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NTSB: United 757 pilots doused windshield fire twice

The captain of a United Airlines Boeing 757-200 that was cruising at 36,000ft (10,973m) en route from New York JFK airport to Los Angeles the night of 16 May had to use a second halon fire extinguisher, brought forward by cabin crew, to douse a fire in the aircraft's lower front windshield.

Earlier the captain put out the fire with a halon extinguisher located in the cockpit but the fire then reignited, according to the US National Transportation Safety Board (NTSB), which issued an update on the incident today. The fire did not reignite after the second bottle was discharged.

Both the captain and first officer had earlier donned oxygen masks and smoke goggles after smelling a "strong acrid smell" and observing smoke coming from the windshield, says NTSB.

The pilots declared an emergency and initially were being given vectors to land at the closest airport, which turned out to be Harrisburg International airport in Pennsylvania, according to air traffic control conversations captured by the website

The crew later noted that the fire "was under control now" and requested to be diverted to the Dulles International airport in Virginia, a hub location for the airline.

The crew advised controllers that no airport rescue and fire fighting equipment would be needed for their landing, though fire crews later did meet the aircraft on the runway and board the cabin.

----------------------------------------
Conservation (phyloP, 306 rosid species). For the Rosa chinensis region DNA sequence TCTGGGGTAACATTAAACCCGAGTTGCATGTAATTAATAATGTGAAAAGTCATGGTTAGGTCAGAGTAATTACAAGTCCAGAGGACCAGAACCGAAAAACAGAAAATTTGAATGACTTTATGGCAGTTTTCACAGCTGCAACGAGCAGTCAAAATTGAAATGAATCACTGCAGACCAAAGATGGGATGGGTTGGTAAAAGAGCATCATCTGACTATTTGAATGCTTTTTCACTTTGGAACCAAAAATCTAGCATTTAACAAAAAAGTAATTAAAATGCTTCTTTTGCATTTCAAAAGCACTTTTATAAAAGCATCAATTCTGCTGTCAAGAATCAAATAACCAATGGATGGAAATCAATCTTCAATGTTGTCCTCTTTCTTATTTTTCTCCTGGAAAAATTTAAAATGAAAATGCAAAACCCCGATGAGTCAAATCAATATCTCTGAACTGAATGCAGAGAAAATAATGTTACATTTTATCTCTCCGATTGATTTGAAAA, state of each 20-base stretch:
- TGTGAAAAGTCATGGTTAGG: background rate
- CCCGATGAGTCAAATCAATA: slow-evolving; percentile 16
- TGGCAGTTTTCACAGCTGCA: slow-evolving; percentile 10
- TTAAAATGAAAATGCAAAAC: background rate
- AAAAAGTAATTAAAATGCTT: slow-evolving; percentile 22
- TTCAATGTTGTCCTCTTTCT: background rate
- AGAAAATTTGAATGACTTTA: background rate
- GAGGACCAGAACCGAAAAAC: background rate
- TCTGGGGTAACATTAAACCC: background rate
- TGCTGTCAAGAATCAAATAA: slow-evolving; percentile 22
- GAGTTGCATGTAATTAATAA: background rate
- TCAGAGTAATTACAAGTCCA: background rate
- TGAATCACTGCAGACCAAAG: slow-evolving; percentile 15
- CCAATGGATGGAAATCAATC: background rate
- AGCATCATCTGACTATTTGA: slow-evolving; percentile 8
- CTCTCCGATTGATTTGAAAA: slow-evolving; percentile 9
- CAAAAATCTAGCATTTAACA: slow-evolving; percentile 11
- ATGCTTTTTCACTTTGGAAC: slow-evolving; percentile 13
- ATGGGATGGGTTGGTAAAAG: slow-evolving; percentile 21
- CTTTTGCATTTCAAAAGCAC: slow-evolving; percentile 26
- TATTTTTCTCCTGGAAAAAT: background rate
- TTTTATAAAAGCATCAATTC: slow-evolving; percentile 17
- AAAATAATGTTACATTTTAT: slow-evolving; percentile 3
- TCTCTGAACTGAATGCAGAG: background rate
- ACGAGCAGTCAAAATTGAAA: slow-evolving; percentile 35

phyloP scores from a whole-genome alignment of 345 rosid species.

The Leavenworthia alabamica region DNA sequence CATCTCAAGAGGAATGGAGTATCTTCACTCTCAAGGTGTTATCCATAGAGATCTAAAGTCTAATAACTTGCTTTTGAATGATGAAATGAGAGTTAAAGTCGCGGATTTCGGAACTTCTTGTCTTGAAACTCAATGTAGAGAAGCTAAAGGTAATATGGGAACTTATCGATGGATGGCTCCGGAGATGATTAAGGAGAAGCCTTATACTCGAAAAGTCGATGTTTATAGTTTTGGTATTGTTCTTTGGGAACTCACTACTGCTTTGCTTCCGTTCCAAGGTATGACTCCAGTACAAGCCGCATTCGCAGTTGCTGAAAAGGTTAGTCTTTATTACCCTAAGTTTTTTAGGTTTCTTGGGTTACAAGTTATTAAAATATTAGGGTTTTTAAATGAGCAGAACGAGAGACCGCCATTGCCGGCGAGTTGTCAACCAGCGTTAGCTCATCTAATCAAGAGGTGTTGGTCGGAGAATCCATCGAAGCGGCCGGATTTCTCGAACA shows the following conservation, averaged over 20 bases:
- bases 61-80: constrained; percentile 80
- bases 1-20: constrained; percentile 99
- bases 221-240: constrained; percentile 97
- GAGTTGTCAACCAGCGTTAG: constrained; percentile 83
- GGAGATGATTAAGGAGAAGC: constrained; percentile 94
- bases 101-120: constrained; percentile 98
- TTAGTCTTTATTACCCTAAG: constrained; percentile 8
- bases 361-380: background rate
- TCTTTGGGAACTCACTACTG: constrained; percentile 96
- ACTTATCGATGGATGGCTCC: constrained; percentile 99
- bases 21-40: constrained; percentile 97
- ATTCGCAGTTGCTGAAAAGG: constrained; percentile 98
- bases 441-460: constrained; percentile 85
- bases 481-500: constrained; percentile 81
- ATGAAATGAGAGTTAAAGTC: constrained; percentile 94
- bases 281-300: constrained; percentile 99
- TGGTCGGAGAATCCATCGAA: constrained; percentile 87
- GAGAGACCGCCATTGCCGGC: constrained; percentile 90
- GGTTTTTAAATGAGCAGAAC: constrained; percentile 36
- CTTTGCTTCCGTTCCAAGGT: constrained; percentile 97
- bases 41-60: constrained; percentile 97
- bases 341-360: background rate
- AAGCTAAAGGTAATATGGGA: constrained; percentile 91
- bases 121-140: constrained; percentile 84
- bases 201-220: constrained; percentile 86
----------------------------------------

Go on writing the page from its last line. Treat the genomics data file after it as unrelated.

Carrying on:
The NTSB notes that the captain's windshield cracked at approximately 500ft mean sea level (MSL) altitude during the landing, There was no evacuation or injuries to any of the 105 passengers or seven crew members after the uneventful landing.

NTSB says a preliminary examination of the cockpit area revealed that the inner pane of the captain's windshield had cracked and that one of the five terminal blocks attached to the inside lower left windshield "was consumed by fire", with associated damage to a wire harness.

The agency notes that two previous windshield fire events on Boeing 757-200s had prompted it in 2007 to issue a safety recommendation to the US FAA to require operators to replace the windshield heat terminal blocks on Boeing 747,757, 767 and 777 aircraft with a new design.

The FAA issued a proposed airworthiness directive (AD) to address the problem in March 2008, but has not yet finalised the action. An FAA spokeswoman says the AD was to be finalised in August, but the action will now be accelerated and issued "as soon as possible".

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